Setting up your offsetting claim

Last week, Master Sanderson handed down a decision[1] in relation to applications to set aside statutory demands based upon an offsetting claim.  It is a short point, but an important one.

Steelfab was the manufacturer of lined metal tanks for holding fluids.  BMS supplied a particular type of liner to Steelfab, to be used in the tanks.  A statutory demand was issued by BMS to Steelfab in the amount of $146,252.  The debt was related to unpaid invoices issued by BMS to Steelfab for the supply of liners.

Steelfab asserted that the liners supplied by BMS were not fit for purpose in that they would taint the fluid contained in the tank, or fail because of shrinking or cracking.  BMS conceded during the hearing before Master Sanderson that Steelfab had raised at least an arguable case that the liner supplied by BMS was faulty.

It was BMS’ position that Steelfab had not quantified its offsetting claim for the purposes of section 459H(2) of the Corporations Act 2001 (Cth).  Relevantly, section 459H(2) provides that where the Court is satisfied that the company has an “offsetting claim”, then the Court must calculate the substantiated amount of the statutory demand by deducting the “offsetting total” from the amount of the admitted debt.

Relevantly, offsetting claim means a genuine claim that the company has against the respondent by way of counterclaim, set-off or cross-demand (even if it did not arise out of the same transaction or circumstances as a debt to which the demand relates).  And offsetting total is defined (relevantly) as the “amount of the claim”.

There was evidence before Master Sanderson that the cost of replacing a liner was $3,000.  BMS had supplied liners for 594 tanks.  On that basis, Steelfab asserted that it an off-setting claim in the amount of $1,782,000 and that the statutory demand should therefore be set aside (because that amount was far greater than the amount of the statutory demand).

However, there was evidence that only 6 to 15 liners had actually been replaced.  On the other hand, there was evidence that in most cases, the liners would inevitably fail and will have to be replaced.  Thus, BMS argued that because most of the liners had not failed, that means that the required calculation of the ‘offsetting amount’ could not be made.

Master Sanderson referred to the statement of the basic principle, in Karimbla Construction Services Pty Ltd v Alliance Group Building Services[2] by Barrett J:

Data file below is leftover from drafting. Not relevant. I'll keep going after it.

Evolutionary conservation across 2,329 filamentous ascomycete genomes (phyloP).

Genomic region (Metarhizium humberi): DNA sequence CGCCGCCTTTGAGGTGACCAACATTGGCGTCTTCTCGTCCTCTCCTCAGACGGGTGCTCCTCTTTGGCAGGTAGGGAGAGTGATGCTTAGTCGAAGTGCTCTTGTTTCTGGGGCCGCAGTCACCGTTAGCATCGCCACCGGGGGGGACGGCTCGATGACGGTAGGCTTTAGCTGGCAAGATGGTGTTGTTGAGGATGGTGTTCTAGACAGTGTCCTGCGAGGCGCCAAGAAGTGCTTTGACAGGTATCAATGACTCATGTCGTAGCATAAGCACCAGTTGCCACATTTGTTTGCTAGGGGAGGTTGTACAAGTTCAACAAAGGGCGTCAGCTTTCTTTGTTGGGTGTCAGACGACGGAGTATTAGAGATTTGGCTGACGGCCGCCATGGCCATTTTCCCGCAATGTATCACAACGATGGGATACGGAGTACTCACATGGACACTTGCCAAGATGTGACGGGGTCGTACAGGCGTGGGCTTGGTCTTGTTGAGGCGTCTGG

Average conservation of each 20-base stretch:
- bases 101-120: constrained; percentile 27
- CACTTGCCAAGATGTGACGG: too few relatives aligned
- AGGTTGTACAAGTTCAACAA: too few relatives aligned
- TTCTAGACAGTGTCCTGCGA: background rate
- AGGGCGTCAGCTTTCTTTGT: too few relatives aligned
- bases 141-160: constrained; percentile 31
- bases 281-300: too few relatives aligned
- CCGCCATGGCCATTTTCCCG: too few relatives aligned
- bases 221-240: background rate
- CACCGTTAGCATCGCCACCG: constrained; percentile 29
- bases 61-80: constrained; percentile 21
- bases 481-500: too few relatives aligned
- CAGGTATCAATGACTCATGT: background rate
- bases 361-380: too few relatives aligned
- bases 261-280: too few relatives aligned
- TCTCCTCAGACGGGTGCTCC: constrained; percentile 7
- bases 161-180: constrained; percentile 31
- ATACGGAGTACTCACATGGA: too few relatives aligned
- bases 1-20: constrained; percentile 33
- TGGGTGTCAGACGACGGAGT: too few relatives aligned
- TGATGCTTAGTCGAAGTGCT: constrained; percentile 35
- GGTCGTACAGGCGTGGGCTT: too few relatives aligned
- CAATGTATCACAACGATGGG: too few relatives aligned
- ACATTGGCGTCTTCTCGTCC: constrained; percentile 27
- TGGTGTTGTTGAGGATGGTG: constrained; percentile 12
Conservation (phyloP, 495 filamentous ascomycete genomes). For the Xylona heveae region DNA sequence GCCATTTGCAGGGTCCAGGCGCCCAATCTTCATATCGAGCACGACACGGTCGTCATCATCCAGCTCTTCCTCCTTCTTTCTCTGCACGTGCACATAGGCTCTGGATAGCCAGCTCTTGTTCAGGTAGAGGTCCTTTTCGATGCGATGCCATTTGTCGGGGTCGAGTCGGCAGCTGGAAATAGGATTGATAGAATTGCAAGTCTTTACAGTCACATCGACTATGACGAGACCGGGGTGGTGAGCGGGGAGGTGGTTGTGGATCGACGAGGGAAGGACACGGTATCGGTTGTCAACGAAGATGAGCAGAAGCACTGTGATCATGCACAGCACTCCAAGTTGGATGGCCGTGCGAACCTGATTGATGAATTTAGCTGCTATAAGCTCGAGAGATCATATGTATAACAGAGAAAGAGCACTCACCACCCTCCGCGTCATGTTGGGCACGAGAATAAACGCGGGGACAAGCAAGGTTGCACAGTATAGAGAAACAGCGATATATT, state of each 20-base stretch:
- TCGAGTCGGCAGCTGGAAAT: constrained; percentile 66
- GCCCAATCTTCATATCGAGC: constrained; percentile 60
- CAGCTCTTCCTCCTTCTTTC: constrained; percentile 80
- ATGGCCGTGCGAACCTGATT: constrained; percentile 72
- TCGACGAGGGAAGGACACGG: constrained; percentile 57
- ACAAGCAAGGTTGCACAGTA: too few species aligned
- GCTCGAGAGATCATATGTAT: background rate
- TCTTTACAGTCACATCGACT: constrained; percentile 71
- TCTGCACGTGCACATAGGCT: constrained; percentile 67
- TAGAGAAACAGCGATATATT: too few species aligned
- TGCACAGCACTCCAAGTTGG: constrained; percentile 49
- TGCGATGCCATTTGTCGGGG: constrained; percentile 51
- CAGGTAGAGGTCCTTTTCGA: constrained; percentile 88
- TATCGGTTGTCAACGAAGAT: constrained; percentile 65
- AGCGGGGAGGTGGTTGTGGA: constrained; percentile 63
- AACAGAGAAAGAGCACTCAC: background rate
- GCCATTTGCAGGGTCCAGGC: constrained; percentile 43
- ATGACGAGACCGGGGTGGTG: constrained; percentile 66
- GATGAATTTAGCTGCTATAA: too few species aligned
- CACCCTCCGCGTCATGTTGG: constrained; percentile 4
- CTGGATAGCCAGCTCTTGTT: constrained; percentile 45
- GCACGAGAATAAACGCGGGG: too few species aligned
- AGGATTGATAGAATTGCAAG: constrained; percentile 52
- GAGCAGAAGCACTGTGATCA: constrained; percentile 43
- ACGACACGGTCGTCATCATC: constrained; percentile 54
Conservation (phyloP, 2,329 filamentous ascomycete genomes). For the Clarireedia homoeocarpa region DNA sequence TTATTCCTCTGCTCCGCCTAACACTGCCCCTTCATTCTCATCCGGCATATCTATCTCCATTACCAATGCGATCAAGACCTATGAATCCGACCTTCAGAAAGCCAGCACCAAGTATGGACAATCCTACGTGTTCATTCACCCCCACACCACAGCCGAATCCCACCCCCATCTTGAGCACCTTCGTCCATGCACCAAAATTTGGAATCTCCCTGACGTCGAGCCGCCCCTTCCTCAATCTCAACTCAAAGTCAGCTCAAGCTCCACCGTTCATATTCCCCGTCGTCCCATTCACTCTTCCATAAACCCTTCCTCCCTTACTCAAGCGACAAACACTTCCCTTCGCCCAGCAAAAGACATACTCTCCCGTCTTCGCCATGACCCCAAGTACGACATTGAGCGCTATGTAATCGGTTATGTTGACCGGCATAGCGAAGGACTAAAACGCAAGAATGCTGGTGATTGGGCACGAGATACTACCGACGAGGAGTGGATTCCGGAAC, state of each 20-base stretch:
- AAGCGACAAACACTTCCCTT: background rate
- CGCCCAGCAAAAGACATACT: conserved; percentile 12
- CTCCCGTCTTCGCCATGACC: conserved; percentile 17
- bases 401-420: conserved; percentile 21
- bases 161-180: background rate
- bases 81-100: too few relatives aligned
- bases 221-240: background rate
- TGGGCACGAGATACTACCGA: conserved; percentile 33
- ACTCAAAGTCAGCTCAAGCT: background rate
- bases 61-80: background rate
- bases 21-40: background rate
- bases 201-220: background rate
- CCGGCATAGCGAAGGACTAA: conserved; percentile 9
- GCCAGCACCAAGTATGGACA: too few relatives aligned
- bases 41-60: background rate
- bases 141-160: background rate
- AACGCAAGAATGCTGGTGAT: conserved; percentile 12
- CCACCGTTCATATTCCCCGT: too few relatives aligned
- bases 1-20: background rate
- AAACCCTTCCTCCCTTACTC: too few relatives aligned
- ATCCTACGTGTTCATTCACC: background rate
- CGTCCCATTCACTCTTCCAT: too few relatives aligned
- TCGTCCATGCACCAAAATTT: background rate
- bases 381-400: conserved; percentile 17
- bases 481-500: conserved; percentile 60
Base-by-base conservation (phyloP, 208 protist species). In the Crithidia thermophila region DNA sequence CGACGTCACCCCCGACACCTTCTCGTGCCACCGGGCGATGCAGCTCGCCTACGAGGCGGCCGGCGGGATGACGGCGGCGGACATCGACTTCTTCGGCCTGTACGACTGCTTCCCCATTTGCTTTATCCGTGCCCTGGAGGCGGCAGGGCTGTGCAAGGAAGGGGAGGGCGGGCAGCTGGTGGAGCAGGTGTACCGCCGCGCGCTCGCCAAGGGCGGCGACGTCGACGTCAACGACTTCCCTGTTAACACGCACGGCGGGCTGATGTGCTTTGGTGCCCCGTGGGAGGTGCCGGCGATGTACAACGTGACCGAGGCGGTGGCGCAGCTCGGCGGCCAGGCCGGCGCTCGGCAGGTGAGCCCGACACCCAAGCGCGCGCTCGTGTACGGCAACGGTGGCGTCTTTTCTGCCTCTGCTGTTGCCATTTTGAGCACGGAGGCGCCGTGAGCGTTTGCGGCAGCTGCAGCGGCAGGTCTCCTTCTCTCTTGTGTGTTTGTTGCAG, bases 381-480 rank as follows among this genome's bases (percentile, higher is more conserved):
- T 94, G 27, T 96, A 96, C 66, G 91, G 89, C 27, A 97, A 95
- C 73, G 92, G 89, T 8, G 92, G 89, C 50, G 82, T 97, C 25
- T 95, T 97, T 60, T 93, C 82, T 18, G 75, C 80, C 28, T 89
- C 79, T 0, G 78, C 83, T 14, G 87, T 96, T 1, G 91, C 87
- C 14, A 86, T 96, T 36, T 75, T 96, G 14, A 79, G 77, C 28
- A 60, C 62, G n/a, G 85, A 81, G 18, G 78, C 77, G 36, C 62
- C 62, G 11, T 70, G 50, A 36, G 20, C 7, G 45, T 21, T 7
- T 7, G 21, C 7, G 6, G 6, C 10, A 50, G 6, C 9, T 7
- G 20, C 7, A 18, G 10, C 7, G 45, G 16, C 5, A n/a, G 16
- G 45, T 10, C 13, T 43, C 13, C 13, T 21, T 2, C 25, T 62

Despite the clear need, according to the terms of the legislation, to quantify an off-setting claim in money terms, it is not necessary that the party seeking to have the statutory demand set aside should particularize the amount of the claim to be last dollar and cent. Particularly where the claim is of an unliquidated kind, there may be various way of approaching the issue of assessment of damages and there may be elements of the assessment that are, of necessity, based on a broad estimate … Of course, the narrower the margin between the alleged debt and the plaintiff’s estimate or initial quantification the greater will be the need for particularity in asserting the amount of the offsetting claim.

Here, Master Sanderson concluded that the proper approach was to accept that all the liners would need to be replaced.  He found that BMS arguably had an obligation to replace the liner in each tank sold.  BMS knew the liner was defective and the purchaser of the tank didn’t get what they paid for.  Although only a limited number of tanks had been repaired so far, the better view was that BMS had a present liability and that is the figure for the offsetting claim.

He set aside the statutory demand on the basis that the offsetting claim was greater than the amount of the demand.

Lavan Legal comment

Before issuing a statutory demand, creditors should always carefully consider not just whether there is a dispute as to the debt, but also whether the debtor asserts an offsetting claim.  It is not necessary for the recipient of a statutory demand to demonstrate their offsetting claim with absolute precision and it seems that the Court (or at least Master Sanderson) will take a fairly broad brush approach to the calculation of offsetting claims.

1 Steelfab Engineering Pty Ltd v BMS Group Australia Pty Ltd  [2015] WASC 299
2 Karimbla Construction Services Pty Ltd v Alliance Group Building Services Pty Ltd [2003] NSWSC 617
Disclaimer – the information contained in this publication does not constitute legal advice and should not be relied upon as such. You should seek legal advice in relation to any particular matter you may have before relying or acting on this information. The Lavan team are here to assist.